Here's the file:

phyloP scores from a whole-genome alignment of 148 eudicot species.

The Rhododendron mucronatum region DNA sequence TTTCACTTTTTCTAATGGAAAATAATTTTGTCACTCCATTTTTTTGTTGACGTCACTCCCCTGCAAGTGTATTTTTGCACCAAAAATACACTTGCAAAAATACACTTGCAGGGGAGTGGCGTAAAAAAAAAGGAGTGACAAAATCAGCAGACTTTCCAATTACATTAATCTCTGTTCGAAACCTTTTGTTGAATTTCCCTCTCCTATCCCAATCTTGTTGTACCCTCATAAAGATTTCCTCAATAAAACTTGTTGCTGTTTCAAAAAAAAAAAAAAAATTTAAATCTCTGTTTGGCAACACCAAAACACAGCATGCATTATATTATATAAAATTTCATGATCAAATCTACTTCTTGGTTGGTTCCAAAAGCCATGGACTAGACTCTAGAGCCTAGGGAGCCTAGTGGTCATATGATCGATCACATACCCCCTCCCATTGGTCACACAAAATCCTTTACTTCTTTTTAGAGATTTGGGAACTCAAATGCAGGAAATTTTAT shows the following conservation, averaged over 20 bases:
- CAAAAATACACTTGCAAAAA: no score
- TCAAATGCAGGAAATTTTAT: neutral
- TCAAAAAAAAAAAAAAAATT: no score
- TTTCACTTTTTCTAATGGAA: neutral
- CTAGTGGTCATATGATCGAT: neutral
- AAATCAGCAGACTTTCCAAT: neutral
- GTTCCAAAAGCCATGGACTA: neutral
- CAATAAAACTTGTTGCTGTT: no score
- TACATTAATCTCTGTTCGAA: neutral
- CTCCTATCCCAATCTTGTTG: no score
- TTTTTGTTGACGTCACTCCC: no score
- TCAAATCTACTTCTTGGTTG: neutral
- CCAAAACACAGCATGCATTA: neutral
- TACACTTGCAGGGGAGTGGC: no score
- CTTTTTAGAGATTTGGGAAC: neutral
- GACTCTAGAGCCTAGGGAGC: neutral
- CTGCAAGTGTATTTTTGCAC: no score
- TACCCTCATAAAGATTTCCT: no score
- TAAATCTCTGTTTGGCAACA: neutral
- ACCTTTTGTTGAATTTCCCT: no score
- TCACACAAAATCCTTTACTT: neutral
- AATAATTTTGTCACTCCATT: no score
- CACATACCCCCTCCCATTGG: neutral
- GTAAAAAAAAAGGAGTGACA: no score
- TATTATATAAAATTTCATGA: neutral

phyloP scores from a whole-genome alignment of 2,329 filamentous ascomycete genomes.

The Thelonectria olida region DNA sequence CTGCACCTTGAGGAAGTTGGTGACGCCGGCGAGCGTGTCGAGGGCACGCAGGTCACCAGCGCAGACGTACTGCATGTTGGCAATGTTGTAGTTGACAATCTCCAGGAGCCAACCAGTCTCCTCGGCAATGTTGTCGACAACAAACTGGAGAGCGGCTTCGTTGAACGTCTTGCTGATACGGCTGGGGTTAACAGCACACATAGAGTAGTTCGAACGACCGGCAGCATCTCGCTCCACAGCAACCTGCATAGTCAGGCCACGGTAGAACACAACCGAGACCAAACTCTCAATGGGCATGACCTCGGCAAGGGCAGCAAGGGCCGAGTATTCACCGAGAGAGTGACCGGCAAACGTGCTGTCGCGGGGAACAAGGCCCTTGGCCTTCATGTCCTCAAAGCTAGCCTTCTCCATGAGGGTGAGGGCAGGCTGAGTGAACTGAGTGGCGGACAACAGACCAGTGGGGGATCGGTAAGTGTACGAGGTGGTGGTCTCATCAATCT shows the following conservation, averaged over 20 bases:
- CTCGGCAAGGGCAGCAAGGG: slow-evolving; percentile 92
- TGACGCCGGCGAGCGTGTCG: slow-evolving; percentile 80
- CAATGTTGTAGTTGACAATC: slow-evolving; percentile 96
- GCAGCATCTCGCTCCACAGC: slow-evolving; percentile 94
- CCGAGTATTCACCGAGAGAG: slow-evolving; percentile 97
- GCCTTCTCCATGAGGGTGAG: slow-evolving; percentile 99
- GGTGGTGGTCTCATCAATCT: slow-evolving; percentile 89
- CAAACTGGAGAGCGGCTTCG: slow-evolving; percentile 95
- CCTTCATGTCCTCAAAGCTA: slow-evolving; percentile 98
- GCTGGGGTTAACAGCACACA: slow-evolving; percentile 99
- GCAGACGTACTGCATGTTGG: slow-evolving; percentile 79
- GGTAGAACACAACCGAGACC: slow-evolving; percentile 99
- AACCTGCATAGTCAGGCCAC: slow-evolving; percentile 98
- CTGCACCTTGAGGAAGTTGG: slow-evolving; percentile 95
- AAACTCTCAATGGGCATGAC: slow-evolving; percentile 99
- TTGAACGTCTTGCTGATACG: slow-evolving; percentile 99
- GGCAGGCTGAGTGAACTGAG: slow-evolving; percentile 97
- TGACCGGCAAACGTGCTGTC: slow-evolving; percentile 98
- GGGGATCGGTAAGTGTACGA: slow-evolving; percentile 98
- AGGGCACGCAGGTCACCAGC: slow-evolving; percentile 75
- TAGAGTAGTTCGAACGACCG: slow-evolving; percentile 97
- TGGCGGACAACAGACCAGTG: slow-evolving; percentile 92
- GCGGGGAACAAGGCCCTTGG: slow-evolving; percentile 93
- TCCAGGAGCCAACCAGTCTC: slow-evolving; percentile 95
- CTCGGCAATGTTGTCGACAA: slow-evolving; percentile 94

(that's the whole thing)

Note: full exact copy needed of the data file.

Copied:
phyloP scores from a whole-genome alignment of 148 eudicot species.

The Rhododendron mucronatum region DNA sequence TTTCACTTTTTCTAATGGAAAATAATTTTGTCACTCCATTTTTTTGTTGACGTCACTCCCCTGCAAGTGTATTTTTGCACCAAAAATACACTTGCAAAAATACACTTGCAGGGGAGTGGCGTAAAAAAAAAGGAGTGACAAAATCAGCAGACTTTCCAATTACATTAATCTCTGTTCGAAACCTTTTGTTGAATTTCCCTCTCCTATCCCAATCTTGTTGTACCCTCATAAAGATTTCCTCAATAAAACTTGTTGCTGTTTCAAAAAAAAAAAAAAAATTTAAATCTCTGTTTGGCAACACCAAAACACAGCATGCATTATATTATATAAAATTTCATGATCAAATCTACTTCTTGGTTGGTTCCAAAAGCCATGGACTAGACTCTAGAGCCTAGGGAGCCTAGTGGTCATATGATCGATCACATACCCCCTCCCATTGGTCACACAAAATCCTTTACTTCTTTTTAGAGATTTGGGAACTCAAATGCAGGAAATTTTAT shows the following conservation, averaged over 20 bases:
- CAAAAATACACTTGCAAAAA: no score
- TCAAATGCAGGAAATTTTAT: neutral
- TCAAAAAAAAAAAAAAAATT: no score
- TTTCACTTTTTCTAATGGAA: neutral
- CTAGTGGTCATATGATCGAT: neutral
- AAATCAGCAGACTTTCCAAT: neutral
- GTTCCAAAAGCCATGGACTA: neutral
- CAATAAAACTTGTTGCTGTT: no score
- TACATTAATCTCTGTTCGAA: neutral
- CTCCTATCCCAATCTTGTTG: no score
- TTTTTGTTGACGTCACTCCC: no score
- TCAAATCTACTTCTTGGTTG: neutral
- CCAAAACACAGCATGCATTA: neutral
- TACACTTGCAGGGGAGTGGC: no score
- CTTTTTAGAGATTTGGGAAC: neutral
- GACTCTAGAGCCTAGGGAGC: neutral
- CTGCAAGTGTATTTTTGCAC: no score
- TACCCTCATAAAGATTTCCT: no score
- TAAATCTCTGTTTGGCAACA: neutral
- ACCTTTTGTTGAATTTCCCT: no score
- TCACACAAAATCCTTTACTT: neutral
- AATAATTTTGTCACTCCATT: no score
- CACATACCCCCTCCCATTGG: neutral
- GTAAAAAAAAAGGAGTGACA: no score
- TATTATATAAAATTTCATGA: neutral

phyloP scores from a whole-genome alignment of 2,329 filamentous ascomycete genomes.

The Thelonectria olida region DNA sequence CTGCACCTTGAGGAAGTTGGTGACGCCGGCGAGCGTGTCGAGGGCACGCAGGTCACCAGCGCAGACGTACTGCATGTTGGCAATGTTGTAGTTGACAATCTCCAGGAGCCAACCAGTCTCCTCGGCAATGTTGTCGACAACAAACTGGAGAGCGGCTTCGTTGAACGTCTTGCTGATACGGCTGGGGTTAACAGCACACATAGAGTAGTTCGAACGACCGGCAGCATCTCGCTCCACAGCAACCTGCATAGTCAGGCCACGGTAGAACACAACCGAGACCAAACTCTCAATGGGCATGACCTCGGCAAGGGCAGCAAGGGCCGAGTATTCACCGAGAGAGTGACCGGCAAACGTGCTGTCGCGGGGAACAAGGCCCTTGGCCTTCATGTCCTCAAAGCTAGCCTTCTCCATGAGGGTGAGGGCAGGCTGAGTGAACTGAGTGGCGGACAACAGACCAGTGGGGGATCGGTAAGTGTACGAGGTGGTGGTCTCATCAATCT shows the following conservation, averaged over 20 bases:
- CTCGGCAAGGGCAGCAAGGG: slow-evolving; percentile 92
- TGACGCCGGCGAGCGTGTCG: slow-evolving; percentile 80
- CAATGTTGTAGTTGACAATC: slow-evolving; percentile 96
- GCAGCATCTCGCTCCACAGC: slow-evolving; percentile 94
- CCGAGTATTCACCGAGAGAG: slow-evolving; percentile 97
- GCCTTCTCCATGAGGGTGAG: slow-evolving; percentile 99
- GGTGGTGGTCTCATCAATCT: slow-evolving; percentile 89
- CAAACTGGAGAGCGGCTTCG: slow-evolving; percentile 95
- CCTTCATGTCCTCAAAGCTA: slow-evolving; percentile 98
- GCTGGGGTTAACAGCACACA: slow-evolving; percentile 99
- GCAGACGTACTGCATGTTGG: slow-evolving; percentile 79
- GGTAGAACACAACCGAGACC: slow-evolving; percentile 99
- AACCTGCATAGTCAGGCCAC: slow-evolving; percentile 98
- CTGCACCTTGAGGAAGTTGG: slow-evolving; percentile 95
- AAACTCTCAATGGGCATGAC: slow-evolving; percentile 99
- TTGAACGTCTTGCTGATACG: slow-evolving; percentile 99
- GGCAGGCTGAGTGAACTGAG: slow-evolving; percentile 97
- TGACCGGCAAACGTGCTGTC: slow-evolving; percentile 98
- GGGGATCGGTAAGTGTACGA: slow-evolving; percentile 98
- AGGGCACGCAGGTCACCAGC: slow-evolving; percentile 75
- TAGAGTAGTTCGAACGACCG: slow-evolving; percentile 97
- TGGCGGACAACAGACCAGTG: slow-evolving; percentile 92
- GCGGGGAACAAGGCCCTTGG: slow-evolving; percentile 93
- TCCAGGAGCCAACCAGTCTC: slow-evolving; percentile 95
- CTCGGCAATGTTGTCGACAA: slow-evolving; percentile 94